Don’t be discouraged when purchasing a new pair of leather shoes if you need to break them in.
That doesn’t mean your shoes are bad! It merely means that your new pair of shoes are still too new for the leather to mold to your feet.
Once they do, though, they just might be the best shoes you’ve ever owned.
Why Breaking in Your New Leather Shoes
Brand-new leather is usually stiff and inflexible. As a result, the places most painful on your food are usually the spots where your foot naturally moves and needs the leather to move with it.
High-quality leather will eventually soften with repeated movement.
The leather will eventually mold to your foot’s unique shape as if it were made to your specifications. The more you wear them, the more flexible they will become.
It’s essential to keep in mind that this only applies to shoes that are natural leather, well-made, and fit you properly. You can’t redeem a bad pair of shoes.
How Leather Quality Affects Breaking in Your Shoes
There are a few different types of leather used in shoemaking. Each one has qualities that separate it from the others.
For example, patent leather shoes are popular for formal footwear. It’s a fine leather that’s been coated with a plastic veneer.
Because of this plastic coating, patent leather is very inflexible; it can be challenging to stretch. It is also risky; you don’t want to risk cracking the top layer.
On the other hand, full-grain leather is natural leather with no coating. It may be a very tough leather initially, but with a bit of work, it’s simple enough to break in.
High-quality leather is not typically soft at the start. On the contrary, it begins pretty stiff; it might feel unforgiving and painful, but it bodes well for your shoe’s longevity.
Choose the Right Shoe Size for Your Feet
Starting with the right dress shoe style that fits you properly is the first and most crucial step to comfortable shoes and healthy feet.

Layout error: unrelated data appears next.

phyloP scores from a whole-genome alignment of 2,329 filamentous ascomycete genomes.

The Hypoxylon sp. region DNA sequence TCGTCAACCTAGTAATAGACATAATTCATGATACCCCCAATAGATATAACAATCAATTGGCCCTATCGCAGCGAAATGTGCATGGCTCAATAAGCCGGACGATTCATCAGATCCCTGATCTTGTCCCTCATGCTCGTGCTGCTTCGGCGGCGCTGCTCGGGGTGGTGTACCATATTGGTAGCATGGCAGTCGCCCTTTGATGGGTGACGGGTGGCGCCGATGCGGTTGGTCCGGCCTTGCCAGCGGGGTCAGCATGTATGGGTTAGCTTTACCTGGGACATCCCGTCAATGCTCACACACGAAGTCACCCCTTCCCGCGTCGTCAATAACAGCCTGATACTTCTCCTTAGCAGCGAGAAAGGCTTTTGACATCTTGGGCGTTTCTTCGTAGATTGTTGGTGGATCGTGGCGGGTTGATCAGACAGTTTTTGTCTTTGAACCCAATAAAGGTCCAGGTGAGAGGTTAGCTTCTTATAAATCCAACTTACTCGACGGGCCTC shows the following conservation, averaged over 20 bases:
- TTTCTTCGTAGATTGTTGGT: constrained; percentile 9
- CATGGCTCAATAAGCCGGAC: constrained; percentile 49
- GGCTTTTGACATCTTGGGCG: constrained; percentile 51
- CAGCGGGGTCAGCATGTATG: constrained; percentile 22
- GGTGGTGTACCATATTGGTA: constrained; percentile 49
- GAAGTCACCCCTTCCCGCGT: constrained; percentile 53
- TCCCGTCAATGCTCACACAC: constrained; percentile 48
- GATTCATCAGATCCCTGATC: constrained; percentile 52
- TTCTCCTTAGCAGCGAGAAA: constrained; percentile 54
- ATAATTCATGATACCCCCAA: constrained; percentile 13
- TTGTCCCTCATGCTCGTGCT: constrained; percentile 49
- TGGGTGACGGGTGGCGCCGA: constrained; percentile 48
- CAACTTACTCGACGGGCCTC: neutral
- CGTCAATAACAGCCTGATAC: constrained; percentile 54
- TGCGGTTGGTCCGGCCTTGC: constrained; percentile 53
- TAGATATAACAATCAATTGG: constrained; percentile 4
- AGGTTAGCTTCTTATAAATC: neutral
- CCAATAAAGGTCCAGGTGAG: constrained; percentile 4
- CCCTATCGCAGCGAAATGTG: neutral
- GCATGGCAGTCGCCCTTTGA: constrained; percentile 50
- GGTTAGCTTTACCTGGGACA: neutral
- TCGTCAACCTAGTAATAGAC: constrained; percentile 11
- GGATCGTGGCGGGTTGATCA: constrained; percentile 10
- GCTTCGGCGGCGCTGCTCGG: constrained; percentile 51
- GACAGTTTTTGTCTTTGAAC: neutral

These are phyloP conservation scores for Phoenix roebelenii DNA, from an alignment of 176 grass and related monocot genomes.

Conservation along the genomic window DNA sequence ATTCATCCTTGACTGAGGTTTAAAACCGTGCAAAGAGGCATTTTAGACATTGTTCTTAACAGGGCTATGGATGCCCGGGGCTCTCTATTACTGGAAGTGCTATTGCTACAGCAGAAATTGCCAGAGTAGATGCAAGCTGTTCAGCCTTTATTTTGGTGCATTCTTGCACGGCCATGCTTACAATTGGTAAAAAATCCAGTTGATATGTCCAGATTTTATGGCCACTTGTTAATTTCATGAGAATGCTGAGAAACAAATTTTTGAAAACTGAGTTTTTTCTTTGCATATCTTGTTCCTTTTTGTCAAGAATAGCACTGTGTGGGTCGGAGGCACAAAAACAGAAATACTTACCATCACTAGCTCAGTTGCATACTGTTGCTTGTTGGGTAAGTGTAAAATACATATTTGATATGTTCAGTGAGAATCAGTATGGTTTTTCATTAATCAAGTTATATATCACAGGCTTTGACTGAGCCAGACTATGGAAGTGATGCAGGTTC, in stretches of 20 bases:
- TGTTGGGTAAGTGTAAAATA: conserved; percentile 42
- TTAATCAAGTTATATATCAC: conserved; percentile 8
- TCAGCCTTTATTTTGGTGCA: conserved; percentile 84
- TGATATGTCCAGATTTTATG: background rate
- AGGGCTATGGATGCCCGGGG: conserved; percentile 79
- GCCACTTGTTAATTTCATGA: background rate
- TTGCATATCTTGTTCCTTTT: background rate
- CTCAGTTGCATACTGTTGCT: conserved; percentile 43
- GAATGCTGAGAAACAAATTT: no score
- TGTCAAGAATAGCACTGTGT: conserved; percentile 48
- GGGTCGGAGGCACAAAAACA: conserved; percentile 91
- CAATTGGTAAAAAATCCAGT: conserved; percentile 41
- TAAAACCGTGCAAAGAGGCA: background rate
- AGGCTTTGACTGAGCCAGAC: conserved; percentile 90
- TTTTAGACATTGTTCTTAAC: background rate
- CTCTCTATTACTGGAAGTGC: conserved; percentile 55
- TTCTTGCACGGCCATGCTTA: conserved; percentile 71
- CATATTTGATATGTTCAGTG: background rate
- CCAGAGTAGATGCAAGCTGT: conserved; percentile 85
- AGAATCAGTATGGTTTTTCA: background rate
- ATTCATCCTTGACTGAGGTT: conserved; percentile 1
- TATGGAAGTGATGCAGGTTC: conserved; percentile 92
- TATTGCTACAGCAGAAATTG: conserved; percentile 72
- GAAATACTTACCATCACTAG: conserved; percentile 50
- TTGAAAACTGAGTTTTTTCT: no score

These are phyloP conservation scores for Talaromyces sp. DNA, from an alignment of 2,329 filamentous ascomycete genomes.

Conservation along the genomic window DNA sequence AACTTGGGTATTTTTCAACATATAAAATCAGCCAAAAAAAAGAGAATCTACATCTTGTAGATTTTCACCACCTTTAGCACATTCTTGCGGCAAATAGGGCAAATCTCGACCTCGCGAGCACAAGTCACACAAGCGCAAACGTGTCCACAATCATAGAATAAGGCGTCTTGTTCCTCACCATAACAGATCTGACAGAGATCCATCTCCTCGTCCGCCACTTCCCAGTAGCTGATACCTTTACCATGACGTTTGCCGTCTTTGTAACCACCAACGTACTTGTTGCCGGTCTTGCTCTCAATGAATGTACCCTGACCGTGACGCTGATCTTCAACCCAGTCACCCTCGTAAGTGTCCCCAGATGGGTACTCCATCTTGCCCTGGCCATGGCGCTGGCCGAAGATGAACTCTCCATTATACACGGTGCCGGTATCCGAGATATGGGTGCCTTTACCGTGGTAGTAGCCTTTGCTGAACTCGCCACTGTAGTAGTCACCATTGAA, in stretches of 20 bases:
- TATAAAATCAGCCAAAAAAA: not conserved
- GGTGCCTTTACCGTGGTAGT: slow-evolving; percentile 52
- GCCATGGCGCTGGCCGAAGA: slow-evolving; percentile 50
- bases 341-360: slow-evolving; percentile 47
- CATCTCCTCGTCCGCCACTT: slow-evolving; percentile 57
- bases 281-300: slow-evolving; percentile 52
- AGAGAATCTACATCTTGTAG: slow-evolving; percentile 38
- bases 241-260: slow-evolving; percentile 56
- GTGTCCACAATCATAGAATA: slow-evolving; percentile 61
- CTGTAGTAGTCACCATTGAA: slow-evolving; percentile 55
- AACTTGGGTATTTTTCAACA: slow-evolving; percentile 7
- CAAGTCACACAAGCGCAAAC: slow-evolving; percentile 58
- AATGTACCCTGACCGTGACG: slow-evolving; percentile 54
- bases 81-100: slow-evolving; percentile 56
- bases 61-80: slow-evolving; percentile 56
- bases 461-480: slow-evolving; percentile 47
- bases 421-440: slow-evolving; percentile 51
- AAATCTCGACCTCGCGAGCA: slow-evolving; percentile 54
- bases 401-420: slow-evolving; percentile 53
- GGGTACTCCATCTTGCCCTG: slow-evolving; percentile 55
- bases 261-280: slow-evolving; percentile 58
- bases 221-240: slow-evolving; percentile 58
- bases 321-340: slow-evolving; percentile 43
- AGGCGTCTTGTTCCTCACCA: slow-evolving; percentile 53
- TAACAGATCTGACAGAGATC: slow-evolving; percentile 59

It’s essential to make sure you take an accurate measurement of your feet before you make your purchase. Enlist the help of a salesperson to take a professional measurement every time you buy new shoes.
Remember that you need to measure both feet. Sometimes, feet are two different sizes. If this describes you, it shouldn’t cause a problem. Just buy the larger size shoe.
Later in the afternoon is the best time of day to buy new shoes. That gives your feet time to swell and expand from a day of hard work.
And don’t forget to wear the appropriate socks for the shoes you’ll be trying on.
The Shoe Has to Fit Your Feet
There should be a small amount of space between the tips of your toes and the shoe’s toe. Try to gauge as best you can by wiggling your big toe and pressing down on the top of the shoe to locate the movement.
Also, check the heel. Can you insert your index finger between your heel and the shoe? You should have just enough room for your finger.
Finally, trust your instinct. If all signs point toward a good fit, but you don’t feel right, don’t buy it. You’ll know if your feet feel good or not.
Simple Method to Break in Leather Shoes
A stiff and painful pair of leather shoes isn’t the end of the story. You can mold your shoes to your feet without resorting to drastic measures, making your shoes much more comfortable.
With a little patience and care, you can help your new shoes feel worn in, and soon you’ll be able to wear them without limping.
You might see some pretty outrageous and complicated solutions for breaking in shoes.
However, you don’t need to go to extremes like freezing your shoes; just take these slow and small measures that will have a significant impact.
Wear Your New Leather Shoes Around the House First
You can put your leather shoes on for very short periods to allow for a slow adjustment. Next, do some regular activities as you move throughout your day to allow your leather to move with you.
You can take them off before they start to hurt. Then, gradually increase the time you wear them each day.